Stefanie Niles, Vice President for Enrollment, Marketing & Communications
August 30, 2015
Welcome to Dickinson! I am so pleased to welcome you to today’s Convocation ceremony, and to our community. While you have been on campus for the past four to seven days, much is still new to you. I am sure that you have been continually learning about unfamiliar buildings, people you must get to know, traditions that will become a part of your Dickinson experience, and expectations this community (your professors, your roommates, your coaches and others) now have of you. Acronyms, such as ATS, KW and SLCE may just be starting to sound familiar. Perhaps you have found your way to places such as Morgan Field, Massey’s and the SNAR. Or perhaps you are wondering what I am talking about right now, and how much more you have to learn before you feel like a true Dickinsonian.
I understand what it is like to be new—like you, I arrived at Dickinson this summer, just six weeks before your move-in day. I too have been getting to know the campus and trying to understand the significance of Benjamin Rush, the legacy of the mermaid, how many study abroad locations Dickinson offers to its students and why people cringe when students walk close to the seal on Britton Plaza.
As I thought about my remarks today, I wanted give you the benefit of my six weeks head start at Dickinson and share the most critical piece of advice I can offer to you. In the coming weeks and months, ask questions and be sure to listen to the answers. That seems so simple, right? But so often we don’t take time to listen and learn from those around us. In my short time here I have spent many, many hours talking with the members of my staff, my fellow senior officers, faculty members, students working in the admissions office and anyone else who can help me learn about Dickinson’s many distinctive qualities. In your own quest to learn about Dickinson, there is no substitute for talking to upper level students who can share their vast array of experiences, faculty members who have witnessed your predecessors’ successes and failures and how they were realized, and the staff members who are here to support you and help you be your own best advocate. And while you will likely keep your smartphone nearby and text, SnapChat, Instagram and tweet your friends and family members back home, do put your phones down long enough to get to know your fellow classmates. The class of 2019—your class—is exceptionally talented, diverse, multifaceted and dynamic. Among you, you have:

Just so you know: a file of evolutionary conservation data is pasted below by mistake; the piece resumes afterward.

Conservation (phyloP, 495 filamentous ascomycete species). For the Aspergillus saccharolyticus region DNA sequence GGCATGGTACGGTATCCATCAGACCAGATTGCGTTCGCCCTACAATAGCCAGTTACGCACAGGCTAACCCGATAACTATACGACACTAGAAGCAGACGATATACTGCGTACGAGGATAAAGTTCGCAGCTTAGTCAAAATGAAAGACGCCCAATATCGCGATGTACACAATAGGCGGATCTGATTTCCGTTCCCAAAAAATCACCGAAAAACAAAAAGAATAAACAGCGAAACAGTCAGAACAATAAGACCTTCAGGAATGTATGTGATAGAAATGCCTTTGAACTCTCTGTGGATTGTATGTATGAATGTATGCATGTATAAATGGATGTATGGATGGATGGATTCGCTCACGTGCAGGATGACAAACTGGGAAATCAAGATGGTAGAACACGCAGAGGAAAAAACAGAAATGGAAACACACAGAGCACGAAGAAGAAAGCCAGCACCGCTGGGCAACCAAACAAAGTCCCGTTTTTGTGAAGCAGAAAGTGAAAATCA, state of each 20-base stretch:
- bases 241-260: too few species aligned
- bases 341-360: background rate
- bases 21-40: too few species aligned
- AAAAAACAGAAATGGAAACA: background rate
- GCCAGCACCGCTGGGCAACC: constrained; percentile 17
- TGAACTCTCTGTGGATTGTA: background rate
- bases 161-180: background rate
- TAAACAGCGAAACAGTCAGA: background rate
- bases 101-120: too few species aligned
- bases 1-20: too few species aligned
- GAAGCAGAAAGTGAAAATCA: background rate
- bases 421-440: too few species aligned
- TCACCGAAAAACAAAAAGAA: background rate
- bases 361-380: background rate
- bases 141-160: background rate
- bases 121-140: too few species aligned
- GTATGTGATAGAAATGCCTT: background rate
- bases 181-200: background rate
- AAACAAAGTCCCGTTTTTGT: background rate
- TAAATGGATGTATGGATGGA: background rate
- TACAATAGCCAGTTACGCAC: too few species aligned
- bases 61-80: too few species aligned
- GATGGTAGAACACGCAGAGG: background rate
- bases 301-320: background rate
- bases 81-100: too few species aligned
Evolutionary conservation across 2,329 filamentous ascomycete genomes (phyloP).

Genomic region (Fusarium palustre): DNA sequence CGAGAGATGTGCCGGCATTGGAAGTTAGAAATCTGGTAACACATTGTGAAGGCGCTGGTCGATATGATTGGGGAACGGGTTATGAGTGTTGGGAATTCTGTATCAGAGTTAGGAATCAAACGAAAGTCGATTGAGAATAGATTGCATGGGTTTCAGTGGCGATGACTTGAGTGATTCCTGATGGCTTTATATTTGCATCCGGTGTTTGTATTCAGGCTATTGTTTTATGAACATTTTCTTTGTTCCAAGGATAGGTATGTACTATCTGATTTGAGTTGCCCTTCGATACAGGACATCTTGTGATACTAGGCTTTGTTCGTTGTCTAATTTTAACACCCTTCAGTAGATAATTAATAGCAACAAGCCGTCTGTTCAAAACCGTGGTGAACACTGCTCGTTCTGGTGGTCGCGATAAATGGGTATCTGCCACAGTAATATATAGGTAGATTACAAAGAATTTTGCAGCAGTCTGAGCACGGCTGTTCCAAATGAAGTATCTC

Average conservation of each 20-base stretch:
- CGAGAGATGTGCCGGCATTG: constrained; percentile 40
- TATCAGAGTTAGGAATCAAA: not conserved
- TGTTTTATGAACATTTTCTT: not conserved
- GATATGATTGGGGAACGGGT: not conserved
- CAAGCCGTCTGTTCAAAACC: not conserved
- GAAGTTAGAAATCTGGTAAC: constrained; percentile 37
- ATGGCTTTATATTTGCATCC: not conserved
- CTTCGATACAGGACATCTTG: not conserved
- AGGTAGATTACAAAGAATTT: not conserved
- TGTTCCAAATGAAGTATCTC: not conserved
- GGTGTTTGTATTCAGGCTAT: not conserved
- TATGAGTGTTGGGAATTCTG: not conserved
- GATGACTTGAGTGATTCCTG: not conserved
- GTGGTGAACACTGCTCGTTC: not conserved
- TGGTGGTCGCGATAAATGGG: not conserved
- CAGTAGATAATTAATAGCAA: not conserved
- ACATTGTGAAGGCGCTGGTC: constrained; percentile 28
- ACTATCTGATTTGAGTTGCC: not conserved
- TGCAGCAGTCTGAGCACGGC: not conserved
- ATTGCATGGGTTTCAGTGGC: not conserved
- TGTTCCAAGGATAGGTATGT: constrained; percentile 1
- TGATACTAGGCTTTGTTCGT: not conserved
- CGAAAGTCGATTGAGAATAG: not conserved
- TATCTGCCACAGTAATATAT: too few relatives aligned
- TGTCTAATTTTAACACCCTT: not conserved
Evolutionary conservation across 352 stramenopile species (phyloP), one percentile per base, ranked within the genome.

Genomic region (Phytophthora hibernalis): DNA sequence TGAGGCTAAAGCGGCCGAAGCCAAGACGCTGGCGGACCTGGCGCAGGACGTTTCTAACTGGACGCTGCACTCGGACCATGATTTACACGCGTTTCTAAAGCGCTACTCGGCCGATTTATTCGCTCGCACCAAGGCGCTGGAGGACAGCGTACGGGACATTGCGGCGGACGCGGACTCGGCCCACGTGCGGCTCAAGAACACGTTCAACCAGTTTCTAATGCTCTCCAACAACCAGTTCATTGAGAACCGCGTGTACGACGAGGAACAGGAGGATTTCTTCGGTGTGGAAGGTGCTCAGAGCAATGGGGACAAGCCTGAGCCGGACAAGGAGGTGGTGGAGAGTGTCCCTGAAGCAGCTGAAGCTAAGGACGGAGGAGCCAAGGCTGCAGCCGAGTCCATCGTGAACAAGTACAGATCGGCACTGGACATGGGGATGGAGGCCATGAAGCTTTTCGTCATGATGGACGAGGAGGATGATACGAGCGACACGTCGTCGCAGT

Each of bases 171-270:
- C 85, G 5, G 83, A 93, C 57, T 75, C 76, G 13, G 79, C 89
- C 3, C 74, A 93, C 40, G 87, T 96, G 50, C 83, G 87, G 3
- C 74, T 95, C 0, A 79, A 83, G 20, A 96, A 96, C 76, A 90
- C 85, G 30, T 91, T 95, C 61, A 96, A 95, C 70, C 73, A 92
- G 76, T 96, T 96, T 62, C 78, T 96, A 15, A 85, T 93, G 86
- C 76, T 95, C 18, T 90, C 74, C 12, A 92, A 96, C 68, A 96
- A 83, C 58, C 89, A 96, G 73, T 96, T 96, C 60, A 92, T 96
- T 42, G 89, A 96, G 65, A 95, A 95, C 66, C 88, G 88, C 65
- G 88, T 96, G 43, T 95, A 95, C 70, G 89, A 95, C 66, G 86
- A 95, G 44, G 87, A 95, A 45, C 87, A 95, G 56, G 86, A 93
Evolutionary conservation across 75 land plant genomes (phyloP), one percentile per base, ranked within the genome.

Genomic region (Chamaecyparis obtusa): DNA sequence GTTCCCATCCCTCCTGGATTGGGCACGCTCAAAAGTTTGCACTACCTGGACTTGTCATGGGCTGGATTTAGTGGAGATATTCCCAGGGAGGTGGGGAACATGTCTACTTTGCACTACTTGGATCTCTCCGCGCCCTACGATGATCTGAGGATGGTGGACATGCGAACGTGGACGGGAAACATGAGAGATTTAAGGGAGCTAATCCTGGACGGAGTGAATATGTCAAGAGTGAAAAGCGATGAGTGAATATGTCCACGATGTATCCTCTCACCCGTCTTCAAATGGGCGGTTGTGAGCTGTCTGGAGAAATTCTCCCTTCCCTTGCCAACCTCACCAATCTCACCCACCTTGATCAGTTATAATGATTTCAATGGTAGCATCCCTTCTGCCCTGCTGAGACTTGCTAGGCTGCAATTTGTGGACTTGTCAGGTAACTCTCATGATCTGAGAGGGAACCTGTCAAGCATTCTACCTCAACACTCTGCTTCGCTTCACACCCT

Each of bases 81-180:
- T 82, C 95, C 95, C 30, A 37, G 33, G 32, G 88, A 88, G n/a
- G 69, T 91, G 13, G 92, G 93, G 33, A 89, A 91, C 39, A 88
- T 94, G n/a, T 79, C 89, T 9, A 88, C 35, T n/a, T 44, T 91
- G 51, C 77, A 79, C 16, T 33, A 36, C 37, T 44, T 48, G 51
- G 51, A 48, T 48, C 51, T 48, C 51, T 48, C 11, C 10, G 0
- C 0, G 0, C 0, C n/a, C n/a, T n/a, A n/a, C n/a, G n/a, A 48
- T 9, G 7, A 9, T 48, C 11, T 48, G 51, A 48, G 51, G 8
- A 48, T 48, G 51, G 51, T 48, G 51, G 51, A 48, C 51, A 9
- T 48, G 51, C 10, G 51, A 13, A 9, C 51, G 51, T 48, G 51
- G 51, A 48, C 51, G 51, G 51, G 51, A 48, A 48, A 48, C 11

13 high-school student-body presidents, 12 senior class presidents, 15 yearbook editors, 23 newspaper editors, 22 literary magazine editors, 12 published authors, 225 team captains in 23 different sports and 42 Model UN participants. You have five Boy Scout Eagle Award recipients among you, and two Girl Scout Gold Award recipients.
Sixty-eight of you participated in choir in high school, 90 of you were involved in theatre, and 84 of you were band or orchestra participants, with five of you serving as first violin and four of you as drum major or majorette. Nine of you are equestrians, and 50 of you are dancers. Among you is a radio host, a top-10 finisher at the USA National Synchronized Swimming competition, a competitive figure skater, a nationally ranked BMX competitor, an inventor, a trained firefighter, a filmmaker, a co-founder of a computer game company, a nationally competitive rock climber and an individual who was part of one of the three top boarding school a cappella groups in the United States.
And a whopping 493 of you indicated you have been involved in community service, including helping clean-up during the aftermath of Hurricane Katrina, working for Globalworks Panama, building homes during a service trip to Guatemala, teaching science in a small, rural village in Northern India, and working with the Main Line Animal Rescue. You have been a panda keeper in China, worked for the Special Olympics, participated in Trout Stream conservation efforts, raised awareness of human trafficking and provided equine therapy for disabled children. You have founded service organizations and efforts, including the Text Less Live More campaign; Call 4 Safety, a nonprofit devoted to providing pre-paid, pre-programmed cell phones to rescued sex-trafficked women in shelters preventing reabsorption; a scoliosis Support group; and Books 4 Smiles, a charity that collected and donated over 2,600 books to economically disadvantaged children. One of you worked with your home state’s House of Representatives to pass a bill on suicide education, also founding a 5K race and raising over $33,000 to support that cause.
Wow. What an impressive list—and that list of accomplishments and involvements goes on and on. Each one of you brings a set of unique talents and experiences to Dickinson, and now is the time to hone and expand them as an active participant in this dynamic community. You chose this place because you felt a connection to its history, recognized the exceptional benefits of a globally focused, liberal-arts education, and understood that the next four years here will mold your future personal and professional lives.
Even though you are new to Dickinson, you are—already—a Dickinsonian. President Roseman, on behalf of the Office of Admissions, it is with much pride and pleasure that I present to you the very talented class of 2019.